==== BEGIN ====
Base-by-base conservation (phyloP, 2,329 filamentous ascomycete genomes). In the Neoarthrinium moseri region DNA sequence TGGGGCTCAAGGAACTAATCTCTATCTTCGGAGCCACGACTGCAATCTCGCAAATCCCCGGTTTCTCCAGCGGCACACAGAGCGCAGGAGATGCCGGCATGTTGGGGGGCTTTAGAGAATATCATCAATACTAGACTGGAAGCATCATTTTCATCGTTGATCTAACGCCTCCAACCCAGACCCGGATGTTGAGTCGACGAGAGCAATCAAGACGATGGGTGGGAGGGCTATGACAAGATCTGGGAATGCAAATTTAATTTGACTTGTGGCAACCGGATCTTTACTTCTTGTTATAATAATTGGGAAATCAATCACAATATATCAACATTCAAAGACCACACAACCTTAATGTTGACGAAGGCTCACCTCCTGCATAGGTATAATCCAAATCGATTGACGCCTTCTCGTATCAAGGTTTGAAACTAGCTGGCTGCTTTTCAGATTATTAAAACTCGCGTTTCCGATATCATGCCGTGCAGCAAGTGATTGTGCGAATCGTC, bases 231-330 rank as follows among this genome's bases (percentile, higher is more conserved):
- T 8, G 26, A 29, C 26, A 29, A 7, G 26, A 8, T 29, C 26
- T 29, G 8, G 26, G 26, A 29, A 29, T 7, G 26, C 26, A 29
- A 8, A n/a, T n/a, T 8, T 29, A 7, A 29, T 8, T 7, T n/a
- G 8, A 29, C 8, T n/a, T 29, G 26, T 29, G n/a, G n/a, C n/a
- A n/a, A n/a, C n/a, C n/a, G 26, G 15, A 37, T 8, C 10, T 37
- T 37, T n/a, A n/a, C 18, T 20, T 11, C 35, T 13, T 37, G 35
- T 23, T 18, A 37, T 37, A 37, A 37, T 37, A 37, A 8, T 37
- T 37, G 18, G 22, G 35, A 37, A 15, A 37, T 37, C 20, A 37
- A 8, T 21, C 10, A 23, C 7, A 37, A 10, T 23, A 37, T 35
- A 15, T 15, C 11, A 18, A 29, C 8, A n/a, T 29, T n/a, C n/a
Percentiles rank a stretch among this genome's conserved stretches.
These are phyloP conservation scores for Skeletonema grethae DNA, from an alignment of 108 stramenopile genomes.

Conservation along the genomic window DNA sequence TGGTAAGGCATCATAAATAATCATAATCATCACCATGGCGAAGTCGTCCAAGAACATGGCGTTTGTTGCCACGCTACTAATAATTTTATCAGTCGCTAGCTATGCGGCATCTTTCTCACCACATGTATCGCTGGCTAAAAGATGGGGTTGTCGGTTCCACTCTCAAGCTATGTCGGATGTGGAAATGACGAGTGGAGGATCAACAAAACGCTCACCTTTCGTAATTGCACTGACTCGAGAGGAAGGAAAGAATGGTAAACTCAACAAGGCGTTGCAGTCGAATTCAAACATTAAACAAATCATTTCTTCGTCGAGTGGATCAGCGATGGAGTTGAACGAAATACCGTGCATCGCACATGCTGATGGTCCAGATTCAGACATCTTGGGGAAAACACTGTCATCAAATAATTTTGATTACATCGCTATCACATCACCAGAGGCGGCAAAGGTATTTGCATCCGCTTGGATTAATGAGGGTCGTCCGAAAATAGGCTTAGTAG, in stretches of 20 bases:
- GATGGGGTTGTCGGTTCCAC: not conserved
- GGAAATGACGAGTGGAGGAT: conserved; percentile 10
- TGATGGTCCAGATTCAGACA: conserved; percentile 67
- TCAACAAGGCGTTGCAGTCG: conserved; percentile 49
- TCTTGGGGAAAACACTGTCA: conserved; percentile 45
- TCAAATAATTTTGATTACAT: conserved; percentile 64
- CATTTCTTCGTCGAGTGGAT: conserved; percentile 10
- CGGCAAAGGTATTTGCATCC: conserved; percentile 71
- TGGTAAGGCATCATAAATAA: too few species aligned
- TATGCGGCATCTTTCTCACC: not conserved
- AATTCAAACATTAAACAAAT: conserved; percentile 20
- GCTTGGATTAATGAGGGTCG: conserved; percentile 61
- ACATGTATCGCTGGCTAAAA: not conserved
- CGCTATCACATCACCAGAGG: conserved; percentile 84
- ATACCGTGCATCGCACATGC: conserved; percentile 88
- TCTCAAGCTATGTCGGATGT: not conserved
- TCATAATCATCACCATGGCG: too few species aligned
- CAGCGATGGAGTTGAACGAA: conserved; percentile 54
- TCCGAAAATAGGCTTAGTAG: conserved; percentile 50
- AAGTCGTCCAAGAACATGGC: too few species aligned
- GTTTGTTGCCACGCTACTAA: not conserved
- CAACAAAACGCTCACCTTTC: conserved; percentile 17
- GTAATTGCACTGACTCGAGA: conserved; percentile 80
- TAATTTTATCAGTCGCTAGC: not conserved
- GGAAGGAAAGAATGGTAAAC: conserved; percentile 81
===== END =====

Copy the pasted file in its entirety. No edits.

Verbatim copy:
Base-by-base conservation (phyloP, 2,329 filamentous ascomycete genomes). In the Neoarthrinium moseri region DNA sequence TGGGGCTCAAGGAACTAATCTCTATCTTCGGAGCCACGACTGCAATCTCGCAAATCCCCGGTTTCTCCAGCGGCACACAGAGCGCAGGAGATGCCGGCATGTTGGGGGGCTTTAGAGAATATCATCAATACTAGACTGGAAGCATCATTTTCATCGTTGATCTAACGCCTCCAACCCAGACCCGGATGTTGAGTCGACGAGAGCAATCAAGACGATGGGTGGGAGGGCTATGACAAGATCTGGGAATGCAAATTTAATTTGACTTGTGGCAACCGGATCTTTACTTCTTGTTATAATAATTGGGAAATCAATCACAATATATCAACATTCAAAGACCACACAACCTTAATGTTGACGAAGGCTCACCTCCTGCATAGGTATAATCCAAATCGATTGACGCCTTCTCGTATCAAGGTTTGAAACTAGCTGGCTGCTTTTCAGATTATTAAAACTCGCGTTTCCGATATCATGCCGTGCAGCAAGTGATTGTGCGAATCGTC, bases 231-330 rank as follows among this genome's bases (percentile, higher is more conserved):
- T 8, G 26, A 29, C 26, A 29, A 7, G 26, A 8, T 29, C 26
- T 29, G 8, G 26, G 26, A 29, A 29, T 7, G 26, C 26, A 29
- A 8, A n/a, T n/a, T 8, T 29, A 7, A 29, T 8, T 7, T n/a
- G 8, A 29, C 8, T n/a, T 29, G 26, T 29, G n/a, G n/a, C n/a
- A n/a, A n/a, C n/a, C n/a, G 26, G 15, A 37, T 8, C 10, T 37
- T 37, T n/a, A n/a, C 18, T 20, T 11, C 35, T 13, T 37, G 35
- T 23, T 18, A 37, T 37, A 37, A 37, T 37, A 37, A 8, T 37
- T 37, G 18, G 22, G 35, A 37, A 15, A 37, T 37, C 20, A 37
- A 8, T 21, C 10, A 23, C 7, A 37, A 10, T 23, A 37, T 35
- A 15, T 15, C 11, A 18, A 29, C 8, A n/a, T 29, T n/a, C n/a
Percentiles rank a stretch among this genome's conserved stretches.
These are phyloP conservation scores for Skeletonema grethae DNA, from an alignment of 108 stramenopile genomes.

Conservation along the genomic window DNA sequence TGGTAAGGCATCATAAATAATCATAATCATCACCATGGCGAAGTCGTCCAAGAACATGGCGTTTGTTGCCACGCTACTAATAATTTTATCAGTCGCTAGCTATGCGGCATCTTTCTCACCACATGTATCGCTGGCTAAAAGATGGGGTTGTCGGTTCCACTCTCAAGCTATGTCGGATGTGGAAATGACGAGTGGAGGATCAACAAAACGCTCACCTTTCGTAATTGCACTGACTCGAGAGGAAGGAAAGAATGGTAAACTCAACAAGGCGTTGCAGTCGAATTCAAACATTAAACAAATCATTTCTTCGTCGAGTGGATCAGCGATGGAGTTGAACGAAATACCGTGCATCGCACATGCTGATGGTCCAGATTCAGACATCTTGGGGAAAACACTGTCATCAAATAATTTTGATTACATCGCTATCACATCACCAGAGGCGGCAAAGGTATTTGCATCCGCTTGGATTAATGAGGGTCGTCCGAAAATAGGCTTAGTAG, in stretches of 20 bases:
- GATGGGGTTGTCGGTTCCAC: not conserved
- GGAAATGACGAGTGGAGGAT: conserved; percentile 10
- TGATGGTCCAGATTCAGACA: conserved; percentile 67
- TCAACAAGGCGTTGCAGTCG: conserved; percentile 49
- TCTTGGGGAAAACACTGTCA: conserved; percentile 45
- TCAAATAATTTTGATTACAT: conserved; percentile 64
- CATTTCTTCGTCGAGTGGAT: conserved; percentile 10
- CGGCAAAGGTATTTGCATCC: conserved; percentile 71
- TGGTAAGGCATCATAAATAA: too few species aligned
- TATGCGGCATCTTTCTCACC: not conserved
- AATTCAAACATTAAACAAAT: conserved; percentile 20
- GCTTGGATTAATGAGGGTCG: conserved; percentile 61
- ACATGTATCGCTGGCTAAAA: not conserved
- CGCTATCACATCACCAGAGG: conserved; percentile 84
- ATACCGTGCATCGCACATGC: conserved; percentile 88
- TCTCAAGCTATGTCGGATGT: not conserved
- TCATAATCATCACCATGGCG: too few species aligned
- CAGCGATGGAGTTGAACGAA: conserved; percentile 54
- TCCGAAAATAGGCTTAGTAG: conserved; percentile 50
- AAGTCGTCCAAGAACATGGC: too few species aligned
- GTTTGTTGCCACGCTACTAA: not conserved
- CAACAAAACGCTCACCTTTC: conserved; percentile 17
- GTAATTGCACTGACTCGAGA: conserved; percentile 80
- TAATTTTATCAGTCGCTAGC: not conserved
- GGAAGGAAAGAATGGTAAAC: conserved; percentile 81